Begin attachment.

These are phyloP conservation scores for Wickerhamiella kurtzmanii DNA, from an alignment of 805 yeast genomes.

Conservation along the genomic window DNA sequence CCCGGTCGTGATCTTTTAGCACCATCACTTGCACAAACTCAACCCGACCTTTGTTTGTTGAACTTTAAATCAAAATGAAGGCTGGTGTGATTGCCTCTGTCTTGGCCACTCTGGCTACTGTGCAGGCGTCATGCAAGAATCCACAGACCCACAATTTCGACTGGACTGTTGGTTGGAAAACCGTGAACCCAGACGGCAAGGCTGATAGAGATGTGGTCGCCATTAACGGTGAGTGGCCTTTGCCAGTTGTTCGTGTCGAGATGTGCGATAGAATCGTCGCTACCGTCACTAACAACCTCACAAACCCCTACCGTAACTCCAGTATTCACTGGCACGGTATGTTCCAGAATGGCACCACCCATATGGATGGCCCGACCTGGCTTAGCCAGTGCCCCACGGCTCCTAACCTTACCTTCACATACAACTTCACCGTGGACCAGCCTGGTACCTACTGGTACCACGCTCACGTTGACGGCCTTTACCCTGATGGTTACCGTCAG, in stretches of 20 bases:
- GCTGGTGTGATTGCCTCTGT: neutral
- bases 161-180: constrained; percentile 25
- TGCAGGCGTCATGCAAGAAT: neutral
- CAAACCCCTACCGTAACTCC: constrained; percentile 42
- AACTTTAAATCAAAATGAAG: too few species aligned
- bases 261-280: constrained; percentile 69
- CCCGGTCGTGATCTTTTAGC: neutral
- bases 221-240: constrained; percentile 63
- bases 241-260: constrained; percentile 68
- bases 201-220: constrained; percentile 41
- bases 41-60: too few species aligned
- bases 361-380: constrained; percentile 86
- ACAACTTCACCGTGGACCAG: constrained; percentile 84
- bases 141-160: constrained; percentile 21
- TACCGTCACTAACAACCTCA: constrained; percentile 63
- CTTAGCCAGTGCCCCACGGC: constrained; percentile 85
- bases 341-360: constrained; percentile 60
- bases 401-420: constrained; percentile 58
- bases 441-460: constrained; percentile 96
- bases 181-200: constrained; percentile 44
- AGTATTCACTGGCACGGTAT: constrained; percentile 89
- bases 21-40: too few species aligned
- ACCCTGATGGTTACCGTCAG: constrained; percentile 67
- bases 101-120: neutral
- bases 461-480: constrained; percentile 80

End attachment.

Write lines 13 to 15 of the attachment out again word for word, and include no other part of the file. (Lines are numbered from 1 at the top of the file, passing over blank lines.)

- bases 41-60: too few species aligned
- bases 361-380: constrained; percentile 86
- ACAACTTCACCGTGGACCAG: constrained; percentile 84